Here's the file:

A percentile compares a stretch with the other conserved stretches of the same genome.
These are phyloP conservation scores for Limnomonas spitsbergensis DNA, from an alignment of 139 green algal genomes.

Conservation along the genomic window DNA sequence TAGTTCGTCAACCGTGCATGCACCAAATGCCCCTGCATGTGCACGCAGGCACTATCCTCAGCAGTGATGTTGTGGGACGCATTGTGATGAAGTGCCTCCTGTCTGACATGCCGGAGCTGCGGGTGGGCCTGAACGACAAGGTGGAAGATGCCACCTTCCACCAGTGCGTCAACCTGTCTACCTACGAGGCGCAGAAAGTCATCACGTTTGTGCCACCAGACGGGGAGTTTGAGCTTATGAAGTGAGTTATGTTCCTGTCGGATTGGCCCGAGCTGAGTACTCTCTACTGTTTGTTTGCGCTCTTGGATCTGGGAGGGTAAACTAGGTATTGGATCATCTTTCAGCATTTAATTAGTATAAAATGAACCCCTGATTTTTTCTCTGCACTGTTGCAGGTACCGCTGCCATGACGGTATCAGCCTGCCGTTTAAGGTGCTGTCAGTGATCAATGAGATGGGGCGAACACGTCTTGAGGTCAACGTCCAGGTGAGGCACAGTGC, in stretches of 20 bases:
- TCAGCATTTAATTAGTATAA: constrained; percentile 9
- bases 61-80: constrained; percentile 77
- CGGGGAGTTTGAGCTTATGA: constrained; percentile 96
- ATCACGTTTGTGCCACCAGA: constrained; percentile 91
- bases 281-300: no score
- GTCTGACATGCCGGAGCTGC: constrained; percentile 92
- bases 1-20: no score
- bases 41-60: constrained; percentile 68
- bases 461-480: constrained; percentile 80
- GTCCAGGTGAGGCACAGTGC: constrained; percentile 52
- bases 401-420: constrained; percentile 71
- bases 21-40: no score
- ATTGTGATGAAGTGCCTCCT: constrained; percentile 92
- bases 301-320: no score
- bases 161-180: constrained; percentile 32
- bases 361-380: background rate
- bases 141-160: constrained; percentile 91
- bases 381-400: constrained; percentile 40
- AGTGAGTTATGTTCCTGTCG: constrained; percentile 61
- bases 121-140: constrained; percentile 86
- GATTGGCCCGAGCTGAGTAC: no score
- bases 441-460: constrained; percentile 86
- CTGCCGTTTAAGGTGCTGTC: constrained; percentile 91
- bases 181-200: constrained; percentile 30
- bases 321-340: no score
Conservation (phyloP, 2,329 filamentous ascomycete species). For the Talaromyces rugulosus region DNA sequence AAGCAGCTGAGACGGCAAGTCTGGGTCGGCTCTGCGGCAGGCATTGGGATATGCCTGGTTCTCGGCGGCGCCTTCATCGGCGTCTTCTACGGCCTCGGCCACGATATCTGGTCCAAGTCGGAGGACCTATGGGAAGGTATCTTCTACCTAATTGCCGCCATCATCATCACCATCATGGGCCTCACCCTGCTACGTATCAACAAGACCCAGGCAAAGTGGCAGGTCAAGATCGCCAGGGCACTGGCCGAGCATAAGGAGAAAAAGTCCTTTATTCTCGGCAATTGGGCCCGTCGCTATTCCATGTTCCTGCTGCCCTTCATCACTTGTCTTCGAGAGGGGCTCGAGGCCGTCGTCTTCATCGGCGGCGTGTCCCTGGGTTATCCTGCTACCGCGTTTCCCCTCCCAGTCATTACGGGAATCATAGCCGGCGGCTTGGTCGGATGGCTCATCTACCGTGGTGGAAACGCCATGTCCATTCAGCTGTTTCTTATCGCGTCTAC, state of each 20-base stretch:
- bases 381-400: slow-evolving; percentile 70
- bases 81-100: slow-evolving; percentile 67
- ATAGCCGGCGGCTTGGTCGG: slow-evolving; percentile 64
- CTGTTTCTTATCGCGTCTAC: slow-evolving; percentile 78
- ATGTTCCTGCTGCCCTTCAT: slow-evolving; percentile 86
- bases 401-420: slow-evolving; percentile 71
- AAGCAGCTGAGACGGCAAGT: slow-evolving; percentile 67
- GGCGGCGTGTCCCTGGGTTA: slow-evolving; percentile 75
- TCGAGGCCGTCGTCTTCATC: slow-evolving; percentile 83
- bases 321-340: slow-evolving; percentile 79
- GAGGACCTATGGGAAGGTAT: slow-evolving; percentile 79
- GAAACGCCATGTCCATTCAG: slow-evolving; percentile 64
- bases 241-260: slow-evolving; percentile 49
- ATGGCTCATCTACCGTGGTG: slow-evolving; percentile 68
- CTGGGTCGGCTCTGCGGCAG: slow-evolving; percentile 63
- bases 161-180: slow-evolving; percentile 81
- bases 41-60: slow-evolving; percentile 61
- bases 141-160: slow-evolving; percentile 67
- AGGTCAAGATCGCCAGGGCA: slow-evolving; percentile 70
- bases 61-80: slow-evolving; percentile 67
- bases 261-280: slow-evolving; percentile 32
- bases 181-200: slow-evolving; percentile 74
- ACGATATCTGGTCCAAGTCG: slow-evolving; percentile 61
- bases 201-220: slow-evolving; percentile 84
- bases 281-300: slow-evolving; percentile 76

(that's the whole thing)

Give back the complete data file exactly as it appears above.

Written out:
A percentile compares a stretch with the other conserved stretches of the same genome.
These are phyloP conservation scores for Limnomonas spitsbergensis DNA, from an alignment of 139 green algal genomes.

Conservation along the genomic window DNA sequence TAGTTCGTCAACCGTGCATGCACCAAATGCCCCTGCATGTGCACGCAGGCACTATCCTCAGCAGTGATGTTGTGGGACGCATTGTGATGAAGTGCCTCCTGTCTGACATGCCGGAGCTGCGGGTGGGCCTGAACGACAAGGTGGAAGATGCCACCTTCCACCAGTGCGTCAACCTGTCTACCTACGAGGCGCAGAAAGTCATCACGTTTGTGCCACCAGACGGGGAGTTTGAGCTTATGAAGTGAGTTATGTTCCTGTCGGATTGGCCCGAGCTGAGTACTCTCTACTGTTTGTTTGCGCTCTTGGATCTGGGAGGGTAAACTAGGTATTGGATCATCTTTCAGCATTTAATTAGTATAAAATGAACCCCTGATTTTTTCTCTGCACTGTTGCAGGTACCGCTGCCATGACGGTATCAGCCTGCCGTTTAAGGTGCTGTCAGTGATCAATGAGATGGGGCGAACACGTCTTGAGGTCAACGTCCAGGTGAGGCACAGTGC, in stretches of 20 bases:
- TCAGCATTTAATTAGTATAA: constrained; percentile 9
- bases 61-80: constrained; percentile 77
- CGGGGAGTTTGAGCTTATGA: constrained; percentile 96
- ATCACGTTTGTGCCACCAGA: constrained; percentile 91
- bases 281-300: no score
- GTCTGACATGCCGGAGCTGC: constrained; percentile 92
- bases 1-20: no score
- bases 41-60: constrained; percentile 68
- bases 461-480: constrained; percentile 80
- GTCCAGGTGAGGCACAGTGC: constrained; percentile 52
- bases 401-420: constrained; percentile 71
- bases 21-40: no score
- ATTGTGATGAAGTGCCTCCT: constrained; percentile 92
- bases 301-320: no score
- bases 161-180: constrained; percentile 32
- bases 361-380: background rate
- bases 141-160: constrained; percentile 91
- bases 381-400: constrained; percentile 40
- AGTGAGTTATGTTCCTGTCG: constrained; percentile 61
- bases 121-140: constrained; percentile 86
- GATTGGCCCGAGCTGAGTAC: no score
- bases 441-460: constrained; percentile 86
- CTGCCGTTTAAGGTGCTGTC: constrained; percentile 91
- bases 181-200: constrained; percentile 30
- bases 321-340: no score
Conservation (phyloP, 2,329 filamentous ascomycete species). For the Talaromyces rugulosus region DNA sequence AAGCAGCTGAGACGGCAAGTCTGGGTCGGCTCTGCGGCAGGCATTGGGATATGCCTGGTTCTCGGCGGCGCCTTCATCGGCGTCTTCTACGGCCTCGGCCACGATATCTGGTCCAAGTCGGAGGACCTATGGGAAGGTATCTTCTACCTAATTGCCGCCATCATCATCACCATCATGGGCCTCACCCTGCTACGTATCAACAAGACCCAGGCAAAGTGGCAGGTCAAGATCGCCAGGGCACTGGCCGAGCATAAGGAGAAAAAGTCCTTTATTCTCGGCAATTGGGCCCGTCGCTATTCCATGTTCCTGCTGCCCTTCATCACTTGTCTTCGAGAGGGGCTCGAGGCCGTCGTCTTCATCGGCGGCGTGTCCCTGGGTTATCCTGCTACCGCGTTTCCCCTCCCAGTCATTACGGGAATCATAGCCGGCGGCTTGGTCGGATGGCTCATCTACCGTGGTGGAAACGCCATGTCCATTCAGCTGTTTCTTATCGCGTCTAC, state of each 20-base stretch:
- bases 381-400: slow-evolving; percentile 70
- bases 81-100: slow-evolving; percentile 67
- ATAGCCGGCGGCTTGGTCGG: slow-evolving; percentile 64
- CTGTTTCTTATCGCGTCTAC: slow-evolving; percentile 78
- ATGTTCCTGCTGCCCTTCAT: slow-evolving; percentile 86
- bases 401-420: slow-evolving; percentile 71
- AAGCAGCTGAGACGGCAAGT: slow-evolving; percentile 67
- GGCGGCGTGTCCCTGGGTTA: slow-evolving; percentile 75
- TCGAGGCCGTCGTCTTCATC: slow-evolving; percentile 83
- bases 321-340: slow-evolving; percentile 79
- GAGGACCTATGGGAAGGTAT: slow-evolving; percentile 79
- GAAACGCCATGTCCATTCAG: slow-evolving; percentile 64
- bases 241-260: slow-evolving; percentile 49
- ATGGCTCATCTACCGTGGTG: slow-evolving; percentile 68
- CTGGGTCGGCTCTGCGGCAG: slow-evolving; percentile 63
- bases 161-180: slow-evolving; percentile 81
- bases 41-60: slow-evolving; percentile 61
- bases 141-160: slow-evolving; percentile 67
- AGGTCAAGATCGCCAGGGCA: slow-evolving; percentile 70
- bases 61-80: slow-evolving; percentile 67
- bases 261-280: slow-evolving; percentile 32
- bases 181-200: slow-evolving; percentile 74
- ACGATATCTGGTCCAAGTCG: slow-evolving; percentile 61
- bases 201-220: slow-evolving; percentile 84
- bases 281-300: slow-evolving; percentile 76